If you’ve already had your Credit Score calculated by the Al Etihad Credit Bureau, and you have a low score, you can improve it by making sure that you pay all your bills on time. Pay your credit card and loans diligently. Minimize using your credit card, and work on having a positive bank balance at the end of each month.
Be more responsible when it comes to your finances and your Credit Score will surely improve as well.
For more information, you may check their website.
After more than a year of paying for late payment charges, interest and for my outstanding balance, I am finally free from Credit Card debt! I’m finally out of the deep financial hole I got myself into, and I certainly don’t want to go back there again. It was a very tricky situation, and at some point I felt like it was going to set me back by at least 10 years! Fortunately for me, I had the opportunity to attend several talks on Personal Finance, including debt management that equipped me with the knowledge, and helped me to develop a better mindset and behavior when it came to managing my finances. I also didn’t have a lot of credit cards which helped, A LOT. In fact, I only had 2, and I only used 1. The other one was sort of “mandatory” after securing a loan from one of the lending banks here for a major expenditure back home that I needed to settle immediately.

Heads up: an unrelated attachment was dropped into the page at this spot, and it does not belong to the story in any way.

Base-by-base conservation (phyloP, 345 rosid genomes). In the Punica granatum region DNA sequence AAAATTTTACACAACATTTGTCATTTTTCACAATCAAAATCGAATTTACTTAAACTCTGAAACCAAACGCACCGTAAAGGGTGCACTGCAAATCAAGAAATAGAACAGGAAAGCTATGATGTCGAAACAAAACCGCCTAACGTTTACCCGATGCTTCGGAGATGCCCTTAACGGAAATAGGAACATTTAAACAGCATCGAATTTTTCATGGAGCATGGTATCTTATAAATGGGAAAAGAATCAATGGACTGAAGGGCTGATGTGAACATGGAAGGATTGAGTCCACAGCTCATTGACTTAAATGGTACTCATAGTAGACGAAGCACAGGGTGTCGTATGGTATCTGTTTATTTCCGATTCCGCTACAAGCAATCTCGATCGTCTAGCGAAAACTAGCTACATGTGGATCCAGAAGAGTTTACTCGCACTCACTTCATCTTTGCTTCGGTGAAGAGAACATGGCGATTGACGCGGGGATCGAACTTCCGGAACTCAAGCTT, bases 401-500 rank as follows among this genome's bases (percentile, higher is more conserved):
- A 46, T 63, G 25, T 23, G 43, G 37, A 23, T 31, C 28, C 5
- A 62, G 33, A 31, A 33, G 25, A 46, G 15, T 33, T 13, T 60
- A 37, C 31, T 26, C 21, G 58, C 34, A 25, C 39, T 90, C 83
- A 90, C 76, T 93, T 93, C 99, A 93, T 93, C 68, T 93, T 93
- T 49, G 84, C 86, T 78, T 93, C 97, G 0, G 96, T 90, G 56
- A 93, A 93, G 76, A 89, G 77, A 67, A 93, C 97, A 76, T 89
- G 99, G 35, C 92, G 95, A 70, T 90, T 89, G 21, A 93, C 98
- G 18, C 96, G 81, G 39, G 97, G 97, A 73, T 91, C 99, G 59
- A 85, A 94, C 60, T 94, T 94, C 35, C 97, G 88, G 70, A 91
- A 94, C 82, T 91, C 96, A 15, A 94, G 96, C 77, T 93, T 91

“I don’t have enough money.”
“I can’t afford it.”
Sounds familiar to you? I’ve heard people say this so many times, and not too long ago, so have I. It’s not uncommon for a lot of people to be in a situation where CASH is scarce, and they end up borrowing, or foregoing certain wants, or even needs just because they do not have the money to pay for it. Sadly, in most cases people actually end up borrowing money NOT because they wanted to, but because they had to. In my previous blog, I wrote about Randell’s 5 No Non-sense Steps in Personal Finance, and the first step is Improving your Cashflow.